oa Southern African Journal of Anaesthesia and Analgesia - Mechanical ventilation and the injured brain : refresher course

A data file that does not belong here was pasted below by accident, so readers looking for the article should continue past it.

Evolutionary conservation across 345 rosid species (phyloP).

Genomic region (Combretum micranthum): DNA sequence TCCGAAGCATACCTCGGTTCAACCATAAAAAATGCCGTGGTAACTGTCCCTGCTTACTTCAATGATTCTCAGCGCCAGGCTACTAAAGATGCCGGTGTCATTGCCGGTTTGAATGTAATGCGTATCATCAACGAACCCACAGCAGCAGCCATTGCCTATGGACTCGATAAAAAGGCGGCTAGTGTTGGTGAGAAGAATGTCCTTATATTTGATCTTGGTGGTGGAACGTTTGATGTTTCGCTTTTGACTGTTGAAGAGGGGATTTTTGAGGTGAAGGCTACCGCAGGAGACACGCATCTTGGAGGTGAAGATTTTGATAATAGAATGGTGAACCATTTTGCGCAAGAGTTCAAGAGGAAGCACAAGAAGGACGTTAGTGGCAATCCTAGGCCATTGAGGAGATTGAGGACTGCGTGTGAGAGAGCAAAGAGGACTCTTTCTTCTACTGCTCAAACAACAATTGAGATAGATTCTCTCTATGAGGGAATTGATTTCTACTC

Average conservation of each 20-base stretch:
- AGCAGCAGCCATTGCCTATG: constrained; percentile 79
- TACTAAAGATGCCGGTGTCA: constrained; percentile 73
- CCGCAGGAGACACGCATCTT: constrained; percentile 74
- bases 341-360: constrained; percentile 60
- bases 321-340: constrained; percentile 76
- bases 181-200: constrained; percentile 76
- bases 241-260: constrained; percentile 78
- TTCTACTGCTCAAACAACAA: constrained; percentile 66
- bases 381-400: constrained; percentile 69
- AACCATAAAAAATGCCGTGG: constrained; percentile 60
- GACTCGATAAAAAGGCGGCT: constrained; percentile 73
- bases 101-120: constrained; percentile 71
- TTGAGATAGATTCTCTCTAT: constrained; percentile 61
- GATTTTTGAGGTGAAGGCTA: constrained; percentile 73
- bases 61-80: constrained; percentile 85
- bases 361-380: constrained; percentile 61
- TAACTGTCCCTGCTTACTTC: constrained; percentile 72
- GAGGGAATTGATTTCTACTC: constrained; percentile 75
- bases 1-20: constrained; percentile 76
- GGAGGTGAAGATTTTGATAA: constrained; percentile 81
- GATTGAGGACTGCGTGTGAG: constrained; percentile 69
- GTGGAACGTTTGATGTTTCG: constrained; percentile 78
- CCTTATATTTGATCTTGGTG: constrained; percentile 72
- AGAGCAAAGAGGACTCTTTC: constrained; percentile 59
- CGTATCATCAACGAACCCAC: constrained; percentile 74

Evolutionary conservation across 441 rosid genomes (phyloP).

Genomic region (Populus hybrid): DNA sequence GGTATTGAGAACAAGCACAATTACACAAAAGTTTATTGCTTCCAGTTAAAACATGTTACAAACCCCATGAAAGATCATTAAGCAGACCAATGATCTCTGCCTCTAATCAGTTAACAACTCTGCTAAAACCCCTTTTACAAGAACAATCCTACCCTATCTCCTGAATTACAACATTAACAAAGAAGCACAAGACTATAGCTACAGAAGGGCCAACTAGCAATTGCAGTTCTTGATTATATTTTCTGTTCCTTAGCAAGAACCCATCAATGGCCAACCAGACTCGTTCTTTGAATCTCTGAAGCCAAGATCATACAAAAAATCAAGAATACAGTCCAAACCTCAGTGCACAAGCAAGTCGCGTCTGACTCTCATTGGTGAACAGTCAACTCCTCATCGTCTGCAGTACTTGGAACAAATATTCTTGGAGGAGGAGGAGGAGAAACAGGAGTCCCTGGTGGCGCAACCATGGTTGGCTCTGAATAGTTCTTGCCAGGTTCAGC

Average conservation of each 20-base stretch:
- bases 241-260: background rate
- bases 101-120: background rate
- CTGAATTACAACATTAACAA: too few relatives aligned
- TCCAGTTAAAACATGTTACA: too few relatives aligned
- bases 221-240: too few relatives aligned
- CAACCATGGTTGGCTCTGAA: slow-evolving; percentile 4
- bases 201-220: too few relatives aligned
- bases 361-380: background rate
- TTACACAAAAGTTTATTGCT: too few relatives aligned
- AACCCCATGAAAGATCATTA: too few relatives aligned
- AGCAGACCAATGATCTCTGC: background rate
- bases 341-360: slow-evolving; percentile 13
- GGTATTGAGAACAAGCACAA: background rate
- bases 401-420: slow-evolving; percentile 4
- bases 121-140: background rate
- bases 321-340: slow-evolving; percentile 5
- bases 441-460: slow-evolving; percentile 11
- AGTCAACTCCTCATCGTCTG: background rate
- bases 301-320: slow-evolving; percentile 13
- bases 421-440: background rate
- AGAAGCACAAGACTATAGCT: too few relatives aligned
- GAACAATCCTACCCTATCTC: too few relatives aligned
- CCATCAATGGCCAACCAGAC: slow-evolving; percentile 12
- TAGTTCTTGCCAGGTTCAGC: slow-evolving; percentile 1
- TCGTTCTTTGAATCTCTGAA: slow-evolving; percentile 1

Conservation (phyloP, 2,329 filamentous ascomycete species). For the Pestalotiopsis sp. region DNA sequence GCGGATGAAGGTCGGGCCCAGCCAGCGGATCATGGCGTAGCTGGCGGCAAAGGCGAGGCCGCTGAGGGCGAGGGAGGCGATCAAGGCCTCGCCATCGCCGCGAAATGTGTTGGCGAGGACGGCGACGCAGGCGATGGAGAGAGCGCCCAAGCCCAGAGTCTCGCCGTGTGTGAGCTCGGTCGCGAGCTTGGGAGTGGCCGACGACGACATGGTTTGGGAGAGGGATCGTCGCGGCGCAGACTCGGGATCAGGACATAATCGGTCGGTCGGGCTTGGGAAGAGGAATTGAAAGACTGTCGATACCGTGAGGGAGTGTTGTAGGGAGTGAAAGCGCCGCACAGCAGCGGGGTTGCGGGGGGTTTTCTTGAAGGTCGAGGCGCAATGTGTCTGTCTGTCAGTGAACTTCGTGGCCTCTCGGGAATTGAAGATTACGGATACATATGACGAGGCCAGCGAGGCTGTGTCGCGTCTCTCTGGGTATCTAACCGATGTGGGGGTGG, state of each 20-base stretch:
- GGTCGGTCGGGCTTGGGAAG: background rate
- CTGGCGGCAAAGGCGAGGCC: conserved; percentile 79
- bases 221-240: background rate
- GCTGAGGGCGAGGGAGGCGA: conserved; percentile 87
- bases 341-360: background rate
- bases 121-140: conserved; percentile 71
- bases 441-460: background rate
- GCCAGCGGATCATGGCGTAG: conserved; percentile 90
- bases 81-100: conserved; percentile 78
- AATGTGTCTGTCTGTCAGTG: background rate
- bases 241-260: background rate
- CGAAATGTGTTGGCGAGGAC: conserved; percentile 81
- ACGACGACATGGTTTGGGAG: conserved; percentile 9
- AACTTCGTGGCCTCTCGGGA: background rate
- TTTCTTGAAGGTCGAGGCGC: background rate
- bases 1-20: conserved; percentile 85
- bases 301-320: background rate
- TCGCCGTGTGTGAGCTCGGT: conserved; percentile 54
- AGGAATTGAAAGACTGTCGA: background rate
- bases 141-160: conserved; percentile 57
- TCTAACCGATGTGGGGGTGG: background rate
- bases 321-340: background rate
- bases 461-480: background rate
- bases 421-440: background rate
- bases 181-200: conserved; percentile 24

Ventilatory management of a brain-injured patient is challenging. Injury to the brain initiates an inflammatory cascade that may result in secondary brain injury and extracranial organ dysfunction. The lung is often the most compromised in this process, and at multiple stages of brain injury. Lung pathology can be part of the initial injury process, or result from sequelae of the brain injury and critical care course. Principles of lung protection and brain-directed therapies are often in direct conflict. There are limited randomised controlled trials from which clinicians can draw conclusions regarding management of this controversial cohort of patients. Physiological interactions between the brain and lung should be clearly understood. Injurious ventilation should be avoided. Secondary brain injury should be prevented. Risk factors for this must be identified early and treated promptly. Hypoxaemia should be avoided. Arterial CO2 tension should be managed. Hyperventilation should be reserved for intractable intracranial hypertension. There is no role for prophylactic hyperventilation as primary therapy. Hypocarbia can precipitate cerebral ischaemia. Novel ventilatory strategies are in the infancy stages. By using these therapeutic modalities, more positive outcomes are hoped for.
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